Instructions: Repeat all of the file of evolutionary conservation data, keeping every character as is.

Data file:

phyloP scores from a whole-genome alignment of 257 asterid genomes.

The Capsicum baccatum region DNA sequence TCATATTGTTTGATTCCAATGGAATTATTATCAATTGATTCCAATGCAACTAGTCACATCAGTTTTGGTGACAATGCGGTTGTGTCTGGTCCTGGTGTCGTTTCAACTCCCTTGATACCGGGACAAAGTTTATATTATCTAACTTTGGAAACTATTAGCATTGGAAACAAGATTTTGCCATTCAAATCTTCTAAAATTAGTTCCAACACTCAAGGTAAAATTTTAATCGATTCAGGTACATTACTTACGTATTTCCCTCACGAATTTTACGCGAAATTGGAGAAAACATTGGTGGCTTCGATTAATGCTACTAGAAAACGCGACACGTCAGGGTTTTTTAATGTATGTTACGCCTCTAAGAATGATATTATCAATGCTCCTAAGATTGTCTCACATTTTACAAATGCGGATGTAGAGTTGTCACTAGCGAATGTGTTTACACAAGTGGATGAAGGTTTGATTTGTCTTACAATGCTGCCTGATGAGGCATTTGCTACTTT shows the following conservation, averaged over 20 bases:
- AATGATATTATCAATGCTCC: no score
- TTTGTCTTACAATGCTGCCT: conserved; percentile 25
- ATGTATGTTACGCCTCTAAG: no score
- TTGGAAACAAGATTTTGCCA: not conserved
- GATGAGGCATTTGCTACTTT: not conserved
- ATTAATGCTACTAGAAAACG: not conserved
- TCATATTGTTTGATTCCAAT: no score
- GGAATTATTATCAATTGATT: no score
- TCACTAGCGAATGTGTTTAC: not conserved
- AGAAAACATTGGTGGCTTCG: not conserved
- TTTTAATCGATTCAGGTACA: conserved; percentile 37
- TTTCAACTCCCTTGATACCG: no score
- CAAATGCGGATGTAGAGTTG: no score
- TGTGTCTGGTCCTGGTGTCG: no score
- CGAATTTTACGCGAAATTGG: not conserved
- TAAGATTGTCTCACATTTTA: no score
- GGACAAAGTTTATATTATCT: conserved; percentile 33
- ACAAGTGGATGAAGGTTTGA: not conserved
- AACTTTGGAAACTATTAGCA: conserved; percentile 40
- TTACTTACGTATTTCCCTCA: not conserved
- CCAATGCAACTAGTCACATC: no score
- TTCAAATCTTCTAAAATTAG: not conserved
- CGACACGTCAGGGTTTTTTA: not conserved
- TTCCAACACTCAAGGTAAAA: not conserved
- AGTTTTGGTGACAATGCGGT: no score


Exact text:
phyloP scores from a whole-genome alignment of 257 asterid genomes.

The Capsicum baccatum region DNA sequence TCATATTGTTTGATTCCAATGGAATTATTATCAATTGATTCCAATGCAACTAGTCACATCAGTTTTGGTGACAATGCGGTTGTGTCTGGTCCTGGTGTCGTTTCAACTCCCTTGATACCGGGACAAAGTTTATATTATCTAACTTTGGAAACTATTAGCATTGGAAACAAGATTTTGCCATTCAAATCTTCTAAAATTAGTTCCAACACTCAAGGTAAAATTTTAATCGATTCAGGTACATTACTTACGTATTTCCCTCACGAATTTTACGCGAAATTGGAGAAAACATTGGTGGCTTCGATTAATGCTACTAGAAAACGCGACACGTCAGGGTTTTTTAATGTATGTTACGCCTCTAAGAATGATATTATCAATGCTCCTAAGATTGTCTCACATTTTACAAATGCGGATGTAGAGTTGTCACTAGCGAATGTGTTTACACAAGTGGATGAAGGTTTGATTTGTCTTACAATGCTGCCTGATGAGGCATTTGCTACTTT shows the following conservation, averaged over 20 bases:
- AATGATATTATCAATGCTCC: no score
- TTTGTCTTACAATGCTGCCT: conserved; percentile 25
- ATGTATGTTACGCCTCTAAG: no score
- TTGGAAACAAGATTTTGCCA: not conserved
- GATGAGGCATTTGCTACTTT: not conserved
- ATTAATGCTACTAGAAAACG: not conserved
- TCATATTGTTTGATTCCAAT: no score
- GGAATTATTATCAATTGATT: no score
- TCACTAGCGAATGTGTTTAC: not conserved
- AGAAAACATTGGTGGCTTCG: not conserved
- TTTTAATCGATTCAGGTACA: conserved; percentile 37
- TTTCAACTCCCTTGATACCG: no score
- CAAATGCGGATGTAGAGTTG: no score
- TGTGTCTGGTCCTGGTGTCG: no score
- CGAATTTTACGCGAAATTGG: not conserved
- TAAGATTGTCTCACATTTTA: no score
- GGACAAAGTTTATATTATCT: conserved; percentile 33
- ACAAGTGGATGAAGGTTTGA: not conserved
- AACTTTGGAAACTATTAGCA: conserved; percentile 40
- TTACTTACGTATTTCCCTCA: not conserved
- CCAATGCAACTAGTCACATC: no score
- TTCAAATCTTCTAAAATTAG: not conserved
- CGACACGTCAGGGTTTTTTA: not conserved
- TTCCAACACTCAAGGTAAAA: not conserved
- AGTTTTGGTGACAATGCGGT: no score